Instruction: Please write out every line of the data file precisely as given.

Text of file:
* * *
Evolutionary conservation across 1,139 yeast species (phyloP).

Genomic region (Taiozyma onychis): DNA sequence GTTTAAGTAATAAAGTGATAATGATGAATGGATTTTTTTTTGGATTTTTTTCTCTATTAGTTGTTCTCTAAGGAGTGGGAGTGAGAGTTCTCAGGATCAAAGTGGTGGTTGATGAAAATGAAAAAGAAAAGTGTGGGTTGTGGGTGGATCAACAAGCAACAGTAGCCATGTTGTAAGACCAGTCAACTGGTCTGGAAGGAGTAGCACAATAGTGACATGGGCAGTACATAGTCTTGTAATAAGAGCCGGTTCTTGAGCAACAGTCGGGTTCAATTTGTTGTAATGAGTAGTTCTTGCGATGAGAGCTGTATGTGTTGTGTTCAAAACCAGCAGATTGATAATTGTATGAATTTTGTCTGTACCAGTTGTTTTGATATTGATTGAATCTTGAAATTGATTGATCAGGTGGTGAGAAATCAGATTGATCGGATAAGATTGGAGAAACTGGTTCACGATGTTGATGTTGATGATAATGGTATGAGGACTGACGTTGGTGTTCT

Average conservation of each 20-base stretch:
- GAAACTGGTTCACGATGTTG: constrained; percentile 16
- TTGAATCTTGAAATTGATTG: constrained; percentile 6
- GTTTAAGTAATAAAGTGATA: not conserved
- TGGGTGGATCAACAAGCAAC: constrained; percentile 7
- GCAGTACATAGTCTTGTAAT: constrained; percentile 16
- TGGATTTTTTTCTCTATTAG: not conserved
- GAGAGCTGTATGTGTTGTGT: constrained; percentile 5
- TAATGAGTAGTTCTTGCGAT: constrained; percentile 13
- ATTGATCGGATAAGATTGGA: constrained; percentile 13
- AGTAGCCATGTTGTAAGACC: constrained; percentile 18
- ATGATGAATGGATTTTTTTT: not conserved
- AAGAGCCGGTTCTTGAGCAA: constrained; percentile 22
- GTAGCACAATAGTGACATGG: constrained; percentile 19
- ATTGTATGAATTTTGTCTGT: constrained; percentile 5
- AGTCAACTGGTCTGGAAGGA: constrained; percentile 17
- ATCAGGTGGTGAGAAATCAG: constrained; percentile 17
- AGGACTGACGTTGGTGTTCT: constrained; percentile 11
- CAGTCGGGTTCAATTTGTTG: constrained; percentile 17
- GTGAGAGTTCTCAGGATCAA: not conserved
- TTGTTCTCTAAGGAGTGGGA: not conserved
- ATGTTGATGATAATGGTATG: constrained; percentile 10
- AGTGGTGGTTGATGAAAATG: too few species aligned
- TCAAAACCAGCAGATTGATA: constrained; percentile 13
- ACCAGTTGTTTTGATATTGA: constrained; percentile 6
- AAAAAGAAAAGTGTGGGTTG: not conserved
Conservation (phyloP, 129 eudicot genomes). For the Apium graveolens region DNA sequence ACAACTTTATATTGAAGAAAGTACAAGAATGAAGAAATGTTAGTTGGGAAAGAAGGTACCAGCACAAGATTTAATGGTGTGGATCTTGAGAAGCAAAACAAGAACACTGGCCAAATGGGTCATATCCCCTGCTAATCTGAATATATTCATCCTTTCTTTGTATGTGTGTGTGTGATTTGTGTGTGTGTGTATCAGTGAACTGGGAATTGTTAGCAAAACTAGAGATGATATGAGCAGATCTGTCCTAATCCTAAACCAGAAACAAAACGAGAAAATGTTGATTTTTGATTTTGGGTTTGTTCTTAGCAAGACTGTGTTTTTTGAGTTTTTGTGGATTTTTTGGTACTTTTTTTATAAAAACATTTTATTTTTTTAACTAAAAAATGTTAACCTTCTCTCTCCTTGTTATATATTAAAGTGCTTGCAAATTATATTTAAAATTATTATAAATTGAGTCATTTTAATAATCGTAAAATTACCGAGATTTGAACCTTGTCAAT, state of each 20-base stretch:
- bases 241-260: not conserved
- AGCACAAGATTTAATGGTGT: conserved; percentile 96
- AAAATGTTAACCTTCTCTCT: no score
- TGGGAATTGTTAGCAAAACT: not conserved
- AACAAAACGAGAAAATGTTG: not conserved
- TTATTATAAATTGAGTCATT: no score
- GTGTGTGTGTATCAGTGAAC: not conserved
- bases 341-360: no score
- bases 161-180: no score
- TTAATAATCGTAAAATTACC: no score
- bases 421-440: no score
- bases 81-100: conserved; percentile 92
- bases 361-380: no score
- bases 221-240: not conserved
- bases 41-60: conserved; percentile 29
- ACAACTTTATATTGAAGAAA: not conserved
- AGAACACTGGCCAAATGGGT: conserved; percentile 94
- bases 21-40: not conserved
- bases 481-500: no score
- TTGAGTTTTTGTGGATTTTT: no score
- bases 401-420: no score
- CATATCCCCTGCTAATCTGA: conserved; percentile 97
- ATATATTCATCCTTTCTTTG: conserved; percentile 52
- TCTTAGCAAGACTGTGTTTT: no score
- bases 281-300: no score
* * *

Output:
Evolutionary conservation across 1,139 yeast species (phyloP).

Genomic region (Taiozyma onychis): DNA sequence GTTTAAGTAATAAAGTGATAATGATGAATGGATTTTTTTTTGGATTTTTTTCTCTATTAGTTGTTCTCTAAGGAGTGGGAGTGAGAGTTCTCAGGATCAAAGTGGTGGTTGATGAAAATGAAAAAGAAAAGTGTGGGTTGTGGGTGGATCAACAAGCAACAGTAGCCATGTTGTAAGACCAGTCAACTGGTCTGGAAGGAGTAGCACAATAGTGACATGGGCAGTACATAGTCTTGTAATAAGAGCCGGTTCTTGAGCAACAGTCGGGTTCAATTTGTTGTAATGAGTAGTTCTTGCGATGAGAGCTGTATGTGTTGTGTTCAAAACCAGCAGATTGATAATTGTATGAATTTTGTCTGTACCAGTTGTTTTGATATTGATTGAATCTTGAAATTGATTGATCAGGTGGTGAGAAATCAGATTGATCGGATAAGATTGGAGAAACTGGTTCACGATGTTGATGTTGATGATAATGGTATGAGGACTGACGTTGGTGTTCT

Average conservation of each 20-base stretch:
- GAAACTGGTTCACGATGTTG: constrained; percentile 16
- TTGAATCTTGAAATTGATTG: constrained; percentile 6
- GTTTAAGTAATAAAGTGATA: not conserved
- TGGGTGGATCAACAAGCAAC: constrained; percentile 7
- GCAGTACATAGTCTTGTAAT: constrained; percentile 16
- TGGATTTTTTTCTCTATTAG: not conserved
- GAGAGCTGTATGTGTTGTGT: constrained; percentile 5
- TAATGAGTAGTTCTTGCGAT: constrained; percentile 13
- ATTGATCGGATAAGATTGGA: constrained; percentile 13
- AGTAGCCATGTTGTAAGACC: constrained; percentile 18
- ATGATGAATGGATTTTTTTT: not conserved
- AAGAGCCGGTTCTTGAGCAA: constrained; percentile 22
- GTAGCACAATAGTGACATGG: constrained; percentile 19
- ATTGTATGAATTTTGTCTGT: constrained; percentile 5
- AGTCAACTGGTCTGGAAGGA: constrained; percentile 17
- ATCAGGTGGTGAGAAATCAG: constrained; percentile 17
- AGGACTGACGTTGGTGTTCT: constrained; percentile 11
- CAGTCGGGTTCAATTTGTTG: constrained; percentile 17
- GTGAGAGTTCTCAGGATCAA: not conserved
- TTGTTCTCTAAGGAGTGGGA: not conserved
- ATGTTGATGATAATGGTATG: constrained; percentile 10
- AGTGGTGGTTGATGAAAATG: too few species aligned
- TCAAAACCAGCAGATTGATA: constrained; percentile 13
- ACCAGTTGTTTTGATATTGA: constrained; percentile 6
- AAAAAGAAAAGTGTGGGTTG: not conserved
Conservation (phyloP, 129 eudicot genomes). For the Apium graveolens region DNA sequence ACAACTTTATATTGAAGAAAGTACAAGAATGAAGAAATGTTAGTTGGGAAAGAAGGTACCAGCACAAGATTTAATGGTGTGGATCTTGAGAAGCAAAACAAGAACACTGGCCAAATGGGTCATATCCCCTGCTAATCTGAATATATTCATCCTTTCTTTGTATGTGTGTGTGTGATTTGTGTGTGTGTGTATCAGTGAACTGGGAATTGTTAGCAAAACTAGAGATGATATGAGCAGATCTGTCCTAATCCTAAACCAGAAACAAAACGAGAAAATGTTGATTTTTGATTTTGGGTTTGTTCTTAGCAAGACTGTGTTTTTTGAGTTTTTGTGGATTTTTTGGTACTTTTTTTATAAAAACATTTTATTTTTTTAACTAAAAAATGTTAACCTTCTCTCTCCTTGTTATATATTAAAGTGCTTGCAAATTATATTTAAAATTATTATAAATTGAGTCATTTTAATAATCGTAAAATTACCGAGATTTGAACCTTGTCAAT, state of each 20-base stretch:
- bases 241-260: not conserved
- AGCACAAGATTTAATGGTGT: conserved; percentile 96
- AAAATGTTAACCTTCTCTCT: no score
- TGGGAATTGTTAGCAAAACT: not conserved
- AACAAAACGAGAAAATGTTG: not conserved
- TTATTATAAATTGAGTCATT: no score
- GTGTGTGTGTATCAGTGAAC: not conserved
- bases 341-360: no score
- bases 161-180: no score
- TTAATAATCGTAAAATTACC: no score
- bases 421-440: no score
- bases 81-100: conserved; percentile 92
- bases 361-380: no score
- bases 221-240: not conserved
- bases 41-60: conserved; percentile 29
- ACAACTTTATATTGAAGAAA: not conserved
- AGAACACTGGCCAAATGGGT: conserved; percentile 94
- bases 21-40: not conserved
- bases 481-500: no score
- TTGAGTTTTTGTGGATTTTT: no score
- bases 401-420: no score
- CATATCCCCTGCTAATCTGA: conserved; percentile 97
- ATATATTCATCCTTTCTTTG: conserved; percentile 52
- TCTTAGCAAGACTGTGTTTT: no score
- bases 281-300: no score